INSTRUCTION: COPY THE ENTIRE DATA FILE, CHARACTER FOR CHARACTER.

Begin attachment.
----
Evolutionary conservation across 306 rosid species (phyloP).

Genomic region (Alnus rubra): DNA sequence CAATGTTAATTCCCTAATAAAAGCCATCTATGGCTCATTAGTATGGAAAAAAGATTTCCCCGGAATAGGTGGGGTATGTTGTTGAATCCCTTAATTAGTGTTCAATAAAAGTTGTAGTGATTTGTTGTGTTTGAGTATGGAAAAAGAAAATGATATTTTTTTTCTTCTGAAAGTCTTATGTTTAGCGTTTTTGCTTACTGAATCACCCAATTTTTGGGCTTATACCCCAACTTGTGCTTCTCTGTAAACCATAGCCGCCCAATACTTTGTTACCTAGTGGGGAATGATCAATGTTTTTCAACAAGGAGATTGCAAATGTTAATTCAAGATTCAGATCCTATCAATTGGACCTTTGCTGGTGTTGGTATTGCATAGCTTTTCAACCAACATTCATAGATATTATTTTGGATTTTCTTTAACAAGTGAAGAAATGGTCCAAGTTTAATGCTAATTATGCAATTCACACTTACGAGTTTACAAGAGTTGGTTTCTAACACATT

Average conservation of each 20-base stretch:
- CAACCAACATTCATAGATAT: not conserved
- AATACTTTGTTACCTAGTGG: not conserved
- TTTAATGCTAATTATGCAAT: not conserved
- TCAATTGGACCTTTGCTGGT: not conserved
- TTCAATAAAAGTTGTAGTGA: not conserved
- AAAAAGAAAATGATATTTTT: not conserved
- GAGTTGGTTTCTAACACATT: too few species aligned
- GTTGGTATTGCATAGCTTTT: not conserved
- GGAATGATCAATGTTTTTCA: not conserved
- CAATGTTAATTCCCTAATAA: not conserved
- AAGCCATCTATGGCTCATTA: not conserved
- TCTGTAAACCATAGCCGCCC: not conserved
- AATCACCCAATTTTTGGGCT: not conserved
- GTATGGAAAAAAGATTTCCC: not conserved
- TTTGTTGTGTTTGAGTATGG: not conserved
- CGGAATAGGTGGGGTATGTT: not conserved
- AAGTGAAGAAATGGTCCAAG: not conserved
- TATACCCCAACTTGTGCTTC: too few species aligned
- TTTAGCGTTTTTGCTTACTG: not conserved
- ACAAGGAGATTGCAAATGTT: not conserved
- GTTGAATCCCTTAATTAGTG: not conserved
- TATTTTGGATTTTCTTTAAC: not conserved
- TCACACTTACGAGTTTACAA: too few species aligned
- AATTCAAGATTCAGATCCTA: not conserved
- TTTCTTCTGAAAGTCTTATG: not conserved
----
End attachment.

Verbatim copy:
Evolutionary conservation across 306 rosid species (phyloP).

Genomic region (Alnus rubra): DNA sequence CAATGTTAATTCCCTAATAAAAGCCATCTATGGCTCATTAGTATGGAAAAAAGATTTCCCCGGAATAGGTGGGGTATGTTGTTGAATCCCTTAATTAGTGTTCAATAAAAGTTGTAGTGATTTGTTGTGTTTGAGTATGGAAAAAGAAAATGATATTTTTTTTCTTCTGAAAGTCTTATGTTTAGCGTTTTTGCTTACTGAATCACCCAATTTTTGGGCTTATACCCCAACTTGTGCTTCTCTGTAAACCATAGCCGCCCAATACTTTGTTACCTAGTGGGGAATGATCAATGTTTTTCAACAAGGAGATTGCAAATGTTAATTCAAGATTCAGATCCTATCAATTGGACCTTTGCTGGTGTTGGTATTGCATAGCTTTTCAACCAACATTCATAGATATTATTTTGGATTTTCTTTAACAAGTGAAGAAATGGTCCAAGTTTAATGCTAATTATGCAATTCACACTTACGAGTTTACAAGAGTTGGTTTCTAACACATT

Average conservation of each 20-base stretch:
- CAACCAACATTCATAGATAT: not conserved
- AATACTTTGTTACCTAGTGG: not conserved
- TTTAATGCTAATTATGCAAT: not conserved
- TCAATTGGACCTTTGCTGGT: not conserved
- TTCAATAAAAGTTGTAGTGA: not conserved
- AAAAAGAAAATGATATTTTT: not conserved
- GAGTTGGTTTCTAACACATT: too few species aligned
- GTTGGTATTGCATAGCTTTT: not conserved
- GGAATGATCAATGTTTTTCA: not conserved
- CAATGTTAATTCCCTAATAA: not conserved
- AAGCCATCTATGGCTCATTA: not conserved
- TCTGTAAACCATAGCCGCCC: not conserved
- AATCACCCAATTTTTGGGCT: not conserved
- GTATGGAAAAAAGATTTCCC: not conserved
- TTTGTTGTGTTTGAGTATGG: not conserved
- CGGAATAGGTGGGGTATGTT: not conserved
- AAGTGAAGAAATGGTCCAAG: not conserved
- TATACCCCAACTTGTGCTTC: too few species aligned
- TTTAGCGTTTTTGCTTACTG: not conserved
- ACAAGGAGATTGCAAATGTT: not conserved
- GTTGAATCCCTTAATTAGTG: not conserved
- TATTTTGGATTTTCTTTAAC: not conserved
- TCACACTTACGAGTTTACAA: too few species aligned
- AATTCAAGATTCAGATCCTA: not conserved
- TTTCTTCTGAAAGTCTTATG: not conserved